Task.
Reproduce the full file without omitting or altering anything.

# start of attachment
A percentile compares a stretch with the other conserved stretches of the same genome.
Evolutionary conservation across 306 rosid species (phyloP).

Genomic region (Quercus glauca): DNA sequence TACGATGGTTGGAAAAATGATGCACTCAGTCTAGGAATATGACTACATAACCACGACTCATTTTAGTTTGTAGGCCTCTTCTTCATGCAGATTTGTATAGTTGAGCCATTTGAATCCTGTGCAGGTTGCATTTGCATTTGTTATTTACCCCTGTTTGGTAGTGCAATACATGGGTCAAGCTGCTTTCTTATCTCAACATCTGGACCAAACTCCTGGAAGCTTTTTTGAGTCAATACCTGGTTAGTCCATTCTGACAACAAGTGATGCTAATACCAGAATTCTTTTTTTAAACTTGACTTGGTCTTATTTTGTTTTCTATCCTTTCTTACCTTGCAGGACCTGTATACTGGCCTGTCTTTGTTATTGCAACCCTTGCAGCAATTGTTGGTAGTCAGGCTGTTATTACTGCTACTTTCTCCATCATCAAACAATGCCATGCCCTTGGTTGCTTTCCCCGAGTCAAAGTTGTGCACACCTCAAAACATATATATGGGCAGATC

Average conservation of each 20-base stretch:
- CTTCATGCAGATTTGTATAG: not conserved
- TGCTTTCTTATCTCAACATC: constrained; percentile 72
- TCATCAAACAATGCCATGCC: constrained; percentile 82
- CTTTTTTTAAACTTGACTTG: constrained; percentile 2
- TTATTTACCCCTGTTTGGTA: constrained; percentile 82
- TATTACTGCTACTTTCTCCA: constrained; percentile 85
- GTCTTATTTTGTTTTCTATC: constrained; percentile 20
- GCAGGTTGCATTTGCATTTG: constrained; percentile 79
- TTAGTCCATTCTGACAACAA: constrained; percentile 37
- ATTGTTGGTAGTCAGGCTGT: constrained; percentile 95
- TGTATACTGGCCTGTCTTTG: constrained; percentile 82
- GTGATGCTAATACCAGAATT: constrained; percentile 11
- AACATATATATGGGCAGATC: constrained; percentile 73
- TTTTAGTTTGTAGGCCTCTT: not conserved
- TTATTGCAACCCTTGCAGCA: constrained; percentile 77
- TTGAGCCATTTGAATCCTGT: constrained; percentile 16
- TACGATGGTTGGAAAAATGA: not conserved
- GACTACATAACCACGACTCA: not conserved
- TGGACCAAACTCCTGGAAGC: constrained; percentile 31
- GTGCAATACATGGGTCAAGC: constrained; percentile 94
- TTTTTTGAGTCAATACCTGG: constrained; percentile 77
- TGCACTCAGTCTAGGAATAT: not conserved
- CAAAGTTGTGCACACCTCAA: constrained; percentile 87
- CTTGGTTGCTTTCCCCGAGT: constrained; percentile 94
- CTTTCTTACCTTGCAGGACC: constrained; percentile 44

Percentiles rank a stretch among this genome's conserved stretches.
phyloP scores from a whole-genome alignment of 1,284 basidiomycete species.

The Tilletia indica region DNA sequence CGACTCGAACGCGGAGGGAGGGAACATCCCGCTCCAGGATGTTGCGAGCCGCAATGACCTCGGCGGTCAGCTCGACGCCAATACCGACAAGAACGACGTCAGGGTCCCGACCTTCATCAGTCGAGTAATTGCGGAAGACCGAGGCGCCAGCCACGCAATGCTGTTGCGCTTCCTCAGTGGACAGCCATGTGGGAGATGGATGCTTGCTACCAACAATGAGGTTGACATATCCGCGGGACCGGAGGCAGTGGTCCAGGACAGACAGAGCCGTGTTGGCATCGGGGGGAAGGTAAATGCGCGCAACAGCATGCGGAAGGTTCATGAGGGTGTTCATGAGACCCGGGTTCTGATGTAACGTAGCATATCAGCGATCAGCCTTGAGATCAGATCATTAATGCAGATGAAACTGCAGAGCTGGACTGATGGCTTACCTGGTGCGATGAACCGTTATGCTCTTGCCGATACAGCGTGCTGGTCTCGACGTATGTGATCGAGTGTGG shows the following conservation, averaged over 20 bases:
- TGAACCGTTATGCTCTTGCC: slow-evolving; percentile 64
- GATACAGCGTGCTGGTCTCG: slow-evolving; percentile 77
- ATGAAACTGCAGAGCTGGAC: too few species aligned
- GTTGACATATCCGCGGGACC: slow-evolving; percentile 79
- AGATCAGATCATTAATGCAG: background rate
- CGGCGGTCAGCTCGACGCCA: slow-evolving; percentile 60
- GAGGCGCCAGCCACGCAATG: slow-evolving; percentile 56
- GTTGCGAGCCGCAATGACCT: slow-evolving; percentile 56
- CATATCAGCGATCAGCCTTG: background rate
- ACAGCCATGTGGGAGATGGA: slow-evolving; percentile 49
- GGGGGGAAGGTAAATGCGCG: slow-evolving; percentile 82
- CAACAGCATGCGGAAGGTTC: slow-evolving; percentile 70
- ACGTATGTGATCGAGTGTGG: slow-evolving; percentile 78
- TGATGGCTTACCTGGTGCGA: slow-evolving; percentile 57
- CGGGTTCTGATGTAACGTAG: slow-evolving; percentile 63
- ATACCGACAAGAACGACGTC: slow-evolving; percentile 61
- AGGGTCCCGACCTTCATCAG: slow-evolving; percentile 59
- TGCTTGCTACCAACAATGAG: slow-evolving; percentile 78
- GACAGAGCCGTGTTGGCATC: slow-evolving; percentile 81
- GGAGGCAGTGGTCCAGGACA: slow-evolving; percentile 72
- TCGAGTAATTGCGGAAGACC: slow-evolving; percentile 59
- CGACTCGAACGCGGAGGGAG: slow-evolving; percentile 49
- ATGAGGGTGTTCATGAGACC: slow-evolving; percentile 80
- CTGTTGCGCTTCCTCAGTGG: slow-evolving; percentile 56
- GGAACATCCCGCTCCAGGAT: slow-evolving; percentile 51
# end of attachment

A percentile compares a stretch with the other conserved stretches of the same genome.
Evolutionary conservation across 306 rosid species (phyloP).

Genomic region (Quercus glauca): DNA sequence TACGATGGTTGGAAAAATGATGCACTCAGTCTAGGAATATGACTACATAACCACGACTCATTTTAGTTTGTAGGCCTCTTCTTCATGCAGATTTGTATAGTTGAGCCATTTGAATCCTGTGCAGGTTGCATTTGCATTTGTTATTTACCCCTGTTTGGTAGTGCAATACATGGGTCAAGCTGCTTTCTTATCTCAACATCTGGACCAAACTCCTGGAAGCTTTTTTGAGTCAATACCTGGTTAGTCCATTCTGACAACAAGTGATGCTAATACCAGAATTCTTTTTTTAAACTTGACTTGGTCTTATTTTGTTTTCTATCCTTTCTTACCTTGCAGGACCTGTATACTGGCCTGTCTTTGTTATTGCAACCCTTGCAGCAATTGTTGGTAGTCAGGCTGTTATTACTGCTACTTTCTCCATCATCAAACAATGCCATGCCCTTGGTTGCTTTCCCCGAGTCAAAGTTGTGCACACCTCAAAACATATATATGGGCAGATC

Average conservation of each 20-base stretch:
- CTTCATGCAGATTTGTATAG: not conserved
- TGCTTTCTTATCTCAACATC: constrained; percentile 72
- TCATCAAACAATGCCATGCC: constrained; percentile 82
- CTTTTTTTAAACTTGACTTG: constrained; percentile 2
- TTATTTACCCCTGTTTGGTA: constrained; percentile 82
- TATTACTGCTACTTTCTCCA: constrained; percentile 85
- GTCTTATTTTGTTTTCTATC: constrained; percentile 20
- GCAGGTTGCATTTGCATTTG: constrained; percentile 79
- TTAGTCCATTCTGACAACAA: constrained; percentile 37
- ATTGTTGGTAGTCAGGCTGT: constrained; percentile 95
- TGTATACTGGCCTGTCTTTG: constrained; percentile 82
- GTGATGCTAATACCAGAATT: constrained; percentile 11
- AACATATATATGGGCAGATC: constrained; percentile 73
- TTTTAGTTTGTAGGCCTCTT: not conserved
- TTATTGCAACCCTTGCAGCA: constrained; percentile 77
- TTGAGCCATTTGAATCCTGT: constrained; percentile 16
- TACGATGGTTGGAAAAATGA: not conserved
- GACTACATAACCACGACTCA: not conserved
- TGGACCAAACTCCTGGAAGC: constrained; percentile 31
- GTGCAATACATGGGTCAAGC: constrained; percentile 94
- TTTTTTGAGTCAATACCTGG: constrained; percentile 77
- TGCACTCAGTCTAGGAATAT: not conserved
- CAAAGTTGTGCACACCTCAA: constrained; percentile 87
- CTTGGTTGCTTTCCCCGAGT: constrained; percentile 94
- CTTTCTTACCTTGCAGGACC: constrained; percentile 44

Percentiles rank a stretch among this genome's conserved stretches.
phyloP scores from a whole-genome alignment of 1,284 basidiomycete species.

The Tilletia indica region DNA sequence CGACTCGAACGCGGAGGGAGGGAACATCCCGCTCCAGGATGTTGCGAGCCGCAATGACCTCGGCGGTCAGCTCGACGCCAATACCGACAAGAACGACGTCAGGGTCCCGACCTTCATCAGTCGAGTAATTGCGGAAGACCGAGGCGCCAGCCACGCAATGCTGTTGCGCTTCCTCAGTGGACAGCCATGTGGGAGATGGATGCTTGCTACCAACAATGAGGTTGACATATCCGCGGGACCGGAGGCAGTGGTCCAGGACAGACAGAGCCGTGTTGGCATCGGGGGGAAGGTAAATGCGCGCAACAGCATGCGGAAGGTTCATGAGGGTGTTCATGAGACCCGGGTTCTGATGTAACGTAGCATATCAGCGATCAGCCTTGAGATCAGATCATTAATGCAGATGAAACTGCAGAGCTGGACTGATGGCTTACCTGGTGCGATGAACCGTTATGCTCTTGCCGATACAGCGTGCTGGTCTCGACGTATGTGATCGAGTGTGG shows the following conservation, averaged over 20 bases:
- TGAACCGTTATGCTCTTGCC: slow-evolving; percentile 64
- GATACAGCGTGCTGGTCTCG: slow-evolving; percentile 77
- ATGAAACTGCAGAGCTGGAC: too few species aligned
- GTTGACATATCCGCGGGACC: slow-evolving; percentile 79
- AGATCAGATCATTAATGCAG: background rate
- CGGCGGTCAGCTCGACGCCA: slow-evolving; percentile 60
- GAGGCGCCAGCCACGCAATG: slow-evolving; percentile 56
- GTTGCGAGCCGCAATGACCT: slow-evolving; percentile 56
- CATATCAGCGATCAGCCTTG: background rate
- ACAGCCATGTGGGAGATGGA: slow-evolving; percentile 49
- GGGGGGAAGGTAAATGCGCG: slow-evolving; percentile 82
- CAACAGCATGCGGAAGGTTC: slow-evolving; percentile 70
- ACGTATGTGATCGAGTGTGG: slow-evolving; percentile 78
- TGATGGCTTACCTGGTGCGA: slow-evolving; percentile 57
- CGGGTTCTGATGTAACGTAG: slow-evolving; percentile 63
- ATACCGACAAGAACGACGTC: slow-evolving; percentile 61
- AGGGTCCCGACCTTCATCAG: slow-evolving; percentile 59
- TGCTTGCTACCAACAATGAG: slow-evolving; percentile 78
- GACAGAGCCGTGTTGGCATC: slow-evolving; percentile 81
- GGAGGCAGTGGTCCAGGACA: slow-evolving; percentile 72
- TCGAGTAATTGCGGAAGACC: slow-evolving; percentile 59
- CGACTCGAACGCGGAGGGAG: slow-evolving; percentile 49
- ATGAGGGTGTTCATGAGACC: slow-evolving; percentile 80
- CTGTTGCGCTTCCTCAGTGG: slow-evolving; percentile 56
- GGAACATCCCGCTCCAGGAT: slow-evolving; percentile 51